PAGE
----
It is a question which organisations continue to ponder: what is the right balance between innovation and security? A new report from CompTIA argues that companies are working to balance both sides of the coin – but with issues along the way.
The report, ‘Cybersecurity for Digital Operations’ which is based on a survey of 500 US businesses, found almost half (45%) of organisations polled were ‘completely satisfied’ with their current cybersecurity readiness. While this is a number which evidently needs to go up, only one in five (21%) said the same when surveyed back in 2017.
There remains something of a disconnect between the line of business and IT – a particularly long-held refrain – for cybersecurity. For instance, 91% of execs and business staff said there was a strong understanding of cybersecurity. IT folks pegged this at 78%. Similarly, while 61% of business staff said their organisation’s security initiatives were entirely satisfactory, only a third (35%) in IT believed so.
While the business can only see above the surface of the water to see the duck moving serenely, the IT department, paddling furiously underneath, knows better. Part of this, CompTIA notes, can be remedied by continuing to understand the wide-ranging focus of cyber.
“Businesses are starting to recognise that they need to treat cybersecurity as something that crosses organisational boundaries and isn’t confined to the IT department,” said Seth Robinson, CompTIA senior director for technology analysis. “Cybersecurity is a moving target that requires ongoing vigilance and flexible responses throughout the organisation.”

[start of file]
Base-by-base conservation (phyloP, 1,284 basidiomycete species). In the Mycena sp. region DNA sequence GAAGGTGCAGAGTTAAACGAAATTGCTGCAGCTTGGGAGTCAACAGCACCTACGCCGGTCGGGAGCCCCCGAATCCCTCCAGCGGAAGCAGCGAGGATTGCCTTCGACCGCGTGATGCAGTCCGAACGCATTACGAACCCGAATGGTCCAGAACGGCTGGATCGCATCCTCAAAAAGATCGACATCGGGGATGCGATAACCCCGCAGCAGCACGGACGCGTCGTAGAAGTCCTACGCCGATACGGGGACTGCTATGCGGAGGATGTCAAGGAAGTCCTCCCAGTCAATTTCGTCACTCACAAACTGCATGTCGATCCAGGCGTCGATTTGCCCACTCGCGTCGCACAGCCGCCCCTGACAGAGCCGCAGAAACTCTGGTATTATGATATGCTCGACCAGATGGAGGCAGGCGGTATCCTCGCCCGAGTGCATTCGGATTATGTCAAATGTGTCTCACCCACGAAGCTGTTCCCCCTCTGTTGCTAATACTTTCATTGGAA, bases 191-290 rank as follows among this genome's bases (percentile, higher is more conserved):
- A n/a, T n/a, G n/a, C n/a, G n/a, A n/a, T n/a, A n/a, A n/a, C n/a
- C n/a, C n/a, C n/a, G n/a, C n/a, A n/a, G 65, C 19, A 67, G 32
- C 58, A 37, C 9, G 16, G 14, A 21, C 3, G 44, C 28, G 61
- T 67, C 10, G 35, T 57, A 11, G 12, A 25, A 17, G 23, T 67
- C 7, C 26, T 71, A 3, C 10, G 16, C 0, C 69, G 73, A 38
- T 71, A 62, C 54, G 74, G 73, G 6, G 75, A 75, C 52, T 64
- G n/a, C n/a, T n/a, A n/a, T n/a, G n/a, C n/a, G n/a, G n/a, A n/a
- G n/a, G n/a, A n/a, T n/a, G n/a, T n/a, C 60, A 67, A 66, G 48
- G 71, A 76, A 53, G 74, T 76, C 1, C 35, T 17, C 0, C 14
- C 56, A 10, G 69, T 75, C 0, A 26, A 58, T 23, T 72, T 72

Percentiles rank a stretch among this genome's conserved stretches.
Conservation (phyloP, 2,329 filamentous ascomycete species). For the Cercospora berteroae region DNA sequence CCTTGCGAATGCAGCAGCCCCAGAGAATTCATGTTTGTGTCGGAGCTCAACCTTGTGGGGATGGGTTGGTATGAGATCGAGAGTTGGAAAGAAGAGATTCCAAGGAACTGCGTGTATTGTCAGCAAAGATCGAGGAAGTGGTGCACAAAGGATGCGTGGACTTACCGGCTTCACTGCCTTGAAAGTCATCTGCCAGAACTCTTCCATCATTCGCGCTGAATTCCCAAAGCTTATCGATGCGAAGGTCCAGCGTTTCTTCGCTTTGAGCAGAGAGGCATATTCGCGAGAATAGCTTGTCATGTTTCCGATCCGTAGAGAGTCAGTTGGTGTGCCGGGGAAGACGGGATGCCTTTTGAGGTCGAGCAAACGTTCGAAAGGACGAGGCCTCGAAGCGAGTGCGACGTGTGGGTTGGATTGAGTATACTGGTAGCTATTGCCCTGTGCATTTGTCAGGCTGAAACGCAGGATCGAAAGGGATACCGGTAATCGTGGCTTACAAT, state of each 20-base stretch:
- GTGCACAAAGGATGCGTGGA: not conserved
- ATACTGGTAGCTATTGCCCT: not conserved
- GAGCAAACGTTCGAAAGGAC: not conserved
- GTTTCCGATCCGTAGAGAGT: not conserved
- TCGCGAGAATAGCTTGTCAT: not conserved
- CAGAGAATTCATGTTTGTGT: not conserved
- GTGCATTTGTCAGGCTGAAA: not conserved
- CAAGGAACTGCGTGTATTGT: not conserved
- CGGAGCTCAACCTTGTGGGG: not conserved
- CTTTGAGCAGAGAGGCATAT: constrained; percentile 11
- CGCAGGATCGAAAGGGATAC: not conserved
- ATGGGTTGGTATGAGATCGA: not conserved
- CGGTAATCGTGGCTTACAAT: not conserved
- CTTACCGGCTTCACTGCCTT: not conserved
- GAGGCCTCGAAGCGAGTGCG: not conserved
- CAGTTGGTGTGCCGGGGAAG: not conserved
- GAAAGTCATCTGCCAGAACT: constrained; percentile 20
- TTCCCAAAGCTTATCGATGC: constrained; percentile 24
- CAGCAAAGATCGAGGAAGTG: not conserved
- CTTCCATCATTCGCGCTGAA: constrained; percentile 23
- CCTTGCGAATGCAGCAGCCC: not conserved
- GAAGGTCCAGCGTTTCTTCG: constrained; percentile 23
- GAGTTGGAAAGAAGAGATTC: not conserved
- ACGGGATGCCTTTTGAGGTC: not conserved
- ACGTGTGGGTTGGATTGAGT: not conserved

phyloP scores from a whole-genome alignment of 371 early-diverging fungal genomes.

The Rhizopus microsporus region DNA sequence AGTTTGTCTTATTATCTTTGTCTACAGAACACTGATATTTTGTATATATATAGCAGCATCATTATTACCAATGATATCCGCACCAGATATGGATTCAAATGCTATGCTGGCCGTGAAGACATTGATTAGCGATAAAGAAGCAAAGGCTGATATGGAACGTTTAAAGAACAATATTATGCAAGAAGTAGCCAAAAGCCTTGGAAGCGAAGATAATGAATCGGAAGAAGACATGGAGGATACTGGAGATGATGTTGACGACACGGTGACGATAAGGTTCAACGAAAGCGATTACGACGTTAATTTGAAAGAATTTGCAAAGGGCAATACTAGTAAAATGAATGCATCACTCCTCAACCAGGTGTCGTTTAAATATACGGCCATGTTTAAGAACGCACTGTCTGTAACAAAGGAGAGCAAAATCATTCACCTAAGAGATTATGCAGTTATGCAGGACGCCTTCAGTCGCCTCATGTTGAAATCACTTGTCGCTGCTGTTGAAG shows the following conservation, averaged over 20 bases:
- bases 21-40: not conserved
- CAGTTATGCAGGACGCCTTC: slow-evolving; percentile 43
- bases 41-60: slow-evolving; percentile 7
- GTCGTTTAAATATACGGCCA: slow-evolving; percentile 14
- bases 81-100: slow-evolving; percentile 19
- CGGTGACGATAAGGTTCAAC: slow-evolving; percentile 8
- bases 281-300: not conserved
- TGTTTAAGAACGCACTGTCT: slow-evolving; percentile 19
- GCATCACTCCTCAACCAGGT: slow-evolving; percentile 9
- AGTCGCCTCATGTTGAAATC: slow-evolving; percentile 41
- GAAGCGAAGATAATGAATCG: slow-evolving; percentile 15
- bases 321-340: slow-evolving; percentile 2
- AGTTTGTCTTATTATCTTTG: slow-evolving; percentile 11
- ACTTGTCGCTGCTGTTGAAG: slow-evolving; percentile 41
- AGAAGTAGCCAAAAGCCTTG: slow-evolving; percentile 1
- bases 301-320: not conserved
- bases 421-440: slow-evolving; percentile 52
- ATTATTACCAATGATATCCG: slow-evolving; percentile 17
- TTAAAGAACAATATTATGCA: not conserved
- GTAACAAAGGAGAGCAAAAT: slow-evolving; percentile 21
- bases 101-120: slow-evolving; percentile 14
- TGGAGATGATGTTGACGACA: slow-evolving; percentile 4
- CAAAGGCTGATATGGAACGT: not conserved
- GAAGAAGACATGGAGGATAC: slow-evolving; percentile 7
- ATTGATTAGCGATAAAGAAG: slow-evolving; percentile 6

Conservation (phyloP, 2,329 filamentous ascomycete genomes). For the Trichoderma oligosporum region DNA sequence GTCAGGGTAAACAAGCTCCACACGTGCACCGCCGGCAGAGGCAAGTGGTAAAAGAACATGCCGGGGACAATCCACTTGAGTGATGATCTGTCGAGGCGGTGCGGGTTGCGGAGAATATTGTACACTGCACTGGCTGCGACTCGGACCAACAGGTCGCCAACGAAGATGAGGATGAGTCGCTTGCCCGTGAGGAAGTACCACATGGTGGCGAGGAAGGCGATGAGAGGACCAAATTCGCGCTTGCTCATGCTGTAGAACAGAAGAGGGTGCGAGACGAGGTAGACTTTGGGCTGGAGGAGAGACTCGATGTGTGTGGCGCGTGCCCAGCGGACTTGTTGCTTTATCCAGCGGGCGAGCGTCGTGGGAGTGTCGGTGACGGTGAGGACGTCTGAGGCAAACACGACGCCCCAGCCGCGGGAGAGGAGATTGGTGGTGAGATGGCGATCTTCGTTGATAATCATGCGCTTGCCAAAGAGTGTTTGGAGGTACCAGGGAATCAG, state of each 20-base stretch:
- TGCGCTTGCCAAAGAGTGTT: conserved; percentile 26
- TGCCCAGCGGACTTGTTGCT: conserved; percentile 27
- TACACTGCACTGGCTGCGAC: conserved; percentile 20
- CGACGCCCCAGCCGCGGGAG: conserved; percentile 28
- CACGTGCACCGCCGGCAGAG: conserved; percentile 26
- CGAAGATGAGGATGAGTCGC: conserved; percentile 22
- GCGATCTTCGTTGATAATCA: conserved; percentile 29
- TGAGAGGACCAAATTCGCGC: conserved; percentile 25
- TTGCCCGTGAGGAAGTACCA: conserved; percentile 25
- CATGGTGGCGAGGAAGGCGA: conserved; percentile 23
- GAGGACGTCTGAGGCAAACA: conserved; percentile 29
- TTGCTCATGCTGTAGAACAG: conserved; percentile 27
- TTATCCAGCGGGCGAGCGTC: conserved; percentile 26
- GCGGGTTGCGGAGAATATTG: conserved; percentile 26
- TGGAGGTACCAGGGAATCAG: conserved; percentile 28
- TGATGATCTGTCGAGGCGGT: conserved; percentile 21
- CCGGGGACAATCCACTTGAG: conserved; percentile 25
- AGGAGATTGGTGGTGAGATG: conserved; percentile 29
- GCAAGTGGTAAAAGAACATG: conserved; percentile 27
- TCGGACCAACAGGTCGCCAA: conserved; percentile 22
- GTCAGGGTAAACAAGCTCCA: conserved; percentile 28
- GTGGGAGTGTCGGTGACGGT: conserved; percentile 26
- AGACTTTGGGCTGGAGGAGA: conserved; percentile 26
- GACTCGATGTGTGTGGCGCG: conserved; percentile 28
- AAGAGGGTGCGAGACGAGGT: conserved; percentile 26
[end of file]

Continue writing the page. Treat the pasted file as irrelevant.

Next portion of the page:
Almost two in five (39%) companies said they were making a ‘heavy’ use of metrics to evaluate their cybersecurity performance, significantly up from 21% this time last year. Smaller companies are the most likely to invest, the report added – most likely with the help of third-party firms.
Robinson added that with the rise of emerging technology usage, organisations needed more than ever to get things right. “Companies are experimenting with and implementing new technologies, from the Internet of Things and blockchain to augmented reality and artificial intelligence,” said Robinson. “Each of these innovations and others have the promise of new possibilities, but they also create new and unique security complications.”
You can read the full report here (pdf, no opt-in required).
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